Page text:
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Battery Powertrain Design - QFR 2020

10.03.20 · Engineering News

3rd Year Mechanical Engineer Ciaran McNicholl discusses the battery powertrain on the new all-electric 2020 Formula Student car with QFR Team Leader Rachel MacNeill.


Rachel: So this year we’re transitioning to electric and we have a 3rd year design team dedicated to designing electric power train. So Ciaran can you tell us what you have been doing with the project so far?

Ciaran: We took the QFR 19 chassis as a basis to start off with, took measurements of the size available for the engine and went with this for trying to size up our accumulator. Obviously taking into account that the motor would sit at the back within the chassis as well. This gave us the basis to start on a CAD model to try and incorporate some sort of size measurements for what we had available to us. We then looked about at how we were going to create this capacitive battery, keeping in mind the endurance event and the acceleration event to try and find the balance between obviously energy storage against power required to accelerate the car as quick as possible. We done this using MATLAB script which then gave us figures and requirements from our battery. We then went about spec’ing the batteries that would fulfil these requirements. Which tuned out to be 18 650 cells, cylindric cells, mainly due to safety reasons over quick cells, which can quite easily enter thermal runaway which would basically result in a fire.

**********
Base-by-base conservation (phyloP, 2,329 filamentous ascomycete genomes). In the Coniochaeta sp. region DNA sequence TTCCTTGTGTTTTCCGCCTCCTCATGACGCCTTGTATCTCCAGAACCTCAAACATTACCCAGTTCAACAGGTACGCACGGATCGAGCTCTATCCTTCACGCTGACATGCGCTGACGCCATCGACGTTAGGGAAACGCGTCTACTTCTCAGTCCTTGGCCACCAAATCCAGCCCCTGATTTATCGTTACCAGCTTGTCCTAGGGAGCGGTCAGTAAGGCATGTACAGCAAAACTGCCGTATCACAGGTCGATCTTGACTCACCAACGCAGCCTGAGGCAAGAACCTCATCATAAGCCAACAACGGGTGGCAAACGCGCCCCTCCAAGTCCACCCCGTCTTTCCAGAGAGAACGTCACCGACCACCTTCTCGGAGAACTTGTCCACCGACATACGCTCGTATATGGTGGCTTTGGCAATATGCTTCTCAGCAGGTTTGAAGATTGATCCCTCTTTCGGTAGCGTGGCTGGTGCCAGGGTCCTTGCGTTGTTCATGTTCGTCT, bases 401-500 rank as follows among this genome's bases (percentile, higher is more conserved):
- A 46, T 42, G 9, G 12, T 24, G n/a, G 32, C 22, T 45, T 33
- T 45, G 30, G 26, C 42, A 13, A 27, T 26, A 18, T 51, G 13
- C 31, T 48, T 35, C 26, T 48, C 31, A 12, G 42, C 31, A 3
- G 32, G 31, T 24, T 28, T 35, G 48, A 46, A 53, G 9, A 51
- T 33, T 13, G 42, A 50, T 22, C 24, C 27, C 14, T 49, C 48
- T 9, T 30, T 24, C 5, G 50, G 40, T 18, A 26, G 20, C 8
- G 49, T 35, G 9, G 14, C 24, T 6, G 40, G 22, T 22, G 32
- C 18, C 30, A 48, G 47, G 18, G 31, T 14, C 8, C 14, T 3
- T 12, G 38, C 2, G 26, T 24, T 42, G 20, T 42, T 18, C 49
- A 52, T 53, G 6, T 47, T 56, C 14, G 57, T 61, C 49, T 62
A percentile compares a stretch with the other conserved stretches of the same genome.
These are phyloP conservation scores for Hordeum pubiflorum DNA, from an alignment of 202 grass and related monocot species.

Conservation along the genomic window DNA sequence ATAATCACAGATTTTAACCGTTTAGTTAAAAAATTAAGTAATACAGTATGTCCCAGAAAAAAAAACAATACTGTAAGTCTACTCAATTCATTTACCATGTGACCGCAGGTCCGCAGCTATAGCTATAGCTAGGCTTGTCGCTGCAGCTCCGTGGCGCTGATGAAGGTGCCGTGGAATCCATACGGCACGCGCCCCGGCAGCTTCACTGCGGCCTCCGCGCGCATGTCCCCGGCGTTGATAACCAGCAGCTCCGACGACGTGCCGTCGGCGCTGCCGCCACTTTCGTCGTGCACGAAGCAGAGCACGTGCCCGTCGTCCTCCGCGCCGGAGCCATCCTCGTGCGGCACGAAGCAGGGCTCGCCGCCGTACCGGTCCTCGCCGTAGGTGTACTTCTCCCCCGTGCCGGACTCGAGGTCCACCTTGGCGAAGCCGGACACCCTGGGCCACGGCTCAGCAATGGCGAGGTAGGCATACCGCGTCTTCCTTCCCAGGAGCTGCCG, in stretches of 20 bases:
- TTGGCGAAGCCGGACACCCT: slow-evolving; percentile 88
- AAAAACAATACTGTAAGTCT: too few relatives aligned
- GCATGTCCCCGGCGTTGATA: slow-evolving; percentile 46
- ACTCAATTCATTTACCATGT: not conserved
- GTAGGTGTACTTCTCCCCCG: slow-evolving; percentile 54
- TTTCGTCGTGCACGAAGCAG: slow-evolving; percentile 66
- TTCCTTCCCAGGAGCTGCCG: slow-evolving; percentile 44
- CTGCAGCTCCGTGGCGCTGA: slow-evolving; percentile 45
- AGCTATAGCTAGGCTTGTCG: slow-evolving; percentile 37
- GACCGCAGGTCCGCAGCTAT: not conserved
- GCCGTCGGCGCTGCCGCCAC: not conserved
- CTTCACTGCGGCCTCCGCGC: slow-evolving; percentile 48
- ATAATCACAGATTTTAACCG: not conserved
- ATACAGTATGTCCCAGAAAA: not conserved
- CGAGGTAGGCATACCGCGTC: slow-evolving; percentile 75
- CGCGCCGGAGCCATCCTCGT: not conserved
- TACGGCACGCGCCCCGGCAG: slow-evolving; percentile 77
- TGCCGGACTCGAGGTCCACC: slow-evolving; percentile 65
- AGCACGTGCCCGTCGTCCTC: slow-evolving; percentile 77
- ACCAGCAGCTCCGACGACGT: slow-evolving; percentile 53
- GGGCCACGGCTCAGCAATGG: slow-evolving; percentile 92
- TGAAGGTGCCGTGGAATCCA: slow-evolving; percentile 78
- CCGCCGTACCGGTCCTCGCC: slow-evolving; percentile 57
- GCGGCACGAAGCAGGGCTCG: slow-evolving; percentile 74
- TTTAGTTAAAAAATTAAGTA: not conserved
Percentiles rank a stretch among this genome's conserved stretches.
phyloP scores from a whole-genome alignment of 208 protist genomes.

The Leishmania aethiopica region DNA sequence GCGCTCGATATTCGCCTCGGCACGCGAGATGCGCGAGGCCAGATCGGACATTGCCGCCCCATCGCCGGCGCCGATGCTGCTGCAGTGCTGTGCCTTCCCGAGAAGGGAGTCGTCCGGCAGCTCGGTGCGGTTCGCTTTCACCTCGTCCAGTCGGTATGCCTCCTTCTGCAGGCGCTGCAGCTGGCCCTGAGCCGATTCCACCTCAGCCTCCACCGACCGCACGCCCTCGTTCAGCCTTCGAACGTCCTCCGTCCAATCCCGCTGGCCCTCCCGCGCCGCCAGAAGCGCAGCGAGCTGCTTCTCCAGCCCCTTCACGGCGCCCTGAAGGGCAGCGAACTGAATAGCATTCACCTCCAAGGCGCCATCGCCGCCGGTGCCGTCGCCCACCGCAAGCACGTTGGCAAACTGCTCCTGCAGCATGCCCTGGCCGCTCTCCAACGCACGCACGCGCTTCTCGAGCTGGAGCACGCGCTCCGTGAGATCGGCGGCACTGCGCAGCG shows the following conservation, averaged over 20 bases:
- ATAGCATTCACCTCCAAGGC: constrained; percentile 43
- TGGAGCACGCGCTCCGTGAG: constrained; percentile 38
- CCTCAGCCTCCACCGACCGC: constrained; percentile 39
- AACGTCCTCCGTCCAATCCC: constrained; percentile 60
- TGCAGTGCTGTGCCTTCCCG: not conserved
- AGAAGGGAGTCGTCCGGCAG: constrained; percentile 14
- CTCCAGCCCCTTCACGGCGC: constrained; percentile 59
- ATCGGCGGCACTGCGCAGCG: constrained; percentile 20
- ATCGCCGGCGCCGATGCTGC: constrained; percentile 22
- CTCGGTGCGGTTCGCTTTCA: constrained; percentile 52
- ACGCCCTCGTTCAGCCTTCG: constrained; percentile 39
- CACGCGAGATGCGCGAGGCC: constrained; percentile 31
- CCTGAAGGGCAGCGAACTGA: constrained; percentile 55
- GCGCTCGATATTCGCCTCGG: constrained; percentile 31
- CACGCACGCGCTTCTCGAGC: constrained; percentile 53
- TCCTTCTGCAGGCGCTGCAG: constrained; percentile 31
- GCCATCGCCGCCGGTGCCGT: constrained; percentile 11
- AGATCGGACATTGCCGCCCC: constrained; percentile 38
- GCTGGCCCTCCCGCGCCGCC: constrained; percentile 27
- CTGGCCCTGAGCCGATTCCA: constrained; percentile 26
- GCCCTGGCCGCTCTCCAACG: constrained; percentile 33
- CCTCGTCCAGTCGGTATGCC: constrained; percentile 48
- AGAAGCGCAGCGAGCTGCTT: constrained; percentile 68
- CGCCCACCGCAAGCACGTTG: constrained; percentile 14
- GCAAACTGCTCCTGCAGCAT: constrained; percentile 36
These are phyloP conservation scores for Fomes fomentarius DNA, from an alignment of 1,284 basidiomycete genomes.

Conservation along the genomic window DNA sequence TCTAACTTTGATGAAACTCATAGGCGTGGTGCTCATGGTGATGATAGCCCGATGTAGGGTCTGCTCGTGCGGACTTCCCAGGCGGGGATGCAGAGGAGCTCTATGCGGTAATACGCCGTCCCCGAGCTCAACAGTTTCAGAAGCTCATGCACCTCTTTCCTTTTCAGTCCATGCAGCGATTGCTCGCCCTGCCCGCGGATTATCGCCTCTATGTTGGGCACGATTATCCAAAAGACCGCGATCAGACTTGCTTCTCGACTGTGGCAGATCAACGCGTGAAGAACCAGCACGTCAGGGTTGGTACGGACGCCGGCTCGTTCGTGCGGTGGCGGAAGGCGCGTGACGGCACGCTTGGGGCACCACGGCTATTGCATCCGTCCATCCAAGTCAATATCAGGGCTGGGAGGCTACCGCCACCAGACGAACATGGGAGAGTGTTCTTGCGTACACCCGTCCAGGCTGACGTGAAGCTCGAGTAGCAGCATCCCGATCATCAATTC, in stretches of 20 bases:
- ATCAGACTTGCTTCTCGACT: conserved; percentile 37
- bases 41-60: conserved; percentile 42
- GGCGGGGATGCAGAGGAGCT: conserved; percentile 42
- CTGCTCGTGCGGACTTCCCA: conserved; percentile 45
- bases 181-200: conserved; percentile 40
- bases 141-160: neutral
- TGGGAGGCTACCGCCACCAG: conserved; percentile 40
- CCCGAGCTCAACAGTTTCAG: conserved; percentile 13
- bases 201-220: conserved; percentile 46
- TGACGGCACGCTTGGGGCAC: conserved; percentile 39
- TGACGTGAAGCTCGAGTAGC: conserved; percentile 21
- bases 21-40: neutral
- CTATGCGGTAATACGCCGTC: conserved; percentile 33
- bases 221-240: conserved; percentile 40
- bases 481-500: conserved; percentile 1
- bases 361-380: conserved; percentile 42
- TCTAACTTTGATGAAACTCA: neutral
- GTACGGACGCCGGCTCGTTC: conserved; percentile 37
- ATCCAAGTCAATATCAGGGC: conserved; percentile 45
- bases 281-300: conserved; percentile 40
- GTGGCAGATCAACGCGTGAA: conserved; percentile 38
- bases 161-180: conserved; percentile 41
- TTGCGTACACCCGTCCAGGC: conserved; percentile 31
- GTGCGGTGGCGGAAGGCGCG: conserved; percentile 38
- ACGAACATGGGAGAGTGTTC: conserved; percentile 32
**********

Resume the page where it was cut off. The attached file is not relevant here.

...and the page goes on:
Rachel: So, how is the chassis shape going to change now that you have the accumulator so near the engine?

Ciaran: So due to the engine being taken out and an electric vehicle power train being added, obviously we no longer require the fuel tank, so due to the fuel tank going we can now move the fire wall closer to the seat, giving us a lot more space available here. The cross member cylinder can be raised up slightly to accommodate for more height due to the BMS and all those other requirements within the accumulator, so that gives us a little more space as well. Obviously the QFR 19 chassis was actually shortened to be optimised for the R6 engine. This can be lengthened back, so obviously then we have more space for a motor at the back. Then once we have these lengths, we can then start to look at the width. So due to these high voltages, high currents, we have huge conduit wire which will be carrying up to 500 volts, 200 amps. So, these obviously require a lot of space as well due to bend radius – because we are using 35mm squared wire, which is quite thick wire. So once we get these singles in we can then look at cooling. Which was one of the biggest problems with this year’s accumulator, was trying to find spacing for the cooling. Because it is quite big, we were trying to push it out wide, because we were struggling lengthways. Which then means if the cooling is coming in the side, we need quite a lot of space to turn the duck from the side pod round into the accumulator.

Rachel: So obviously you have only had 9 months to do this project, but in future years is there anything you think they would do differently or add in that you haven’t had time to do?

Ciaran: I think that in general, quick cells may be the way to go forward – weight saving and stuff like that. I think that in general in future we will go down the quick cell route.

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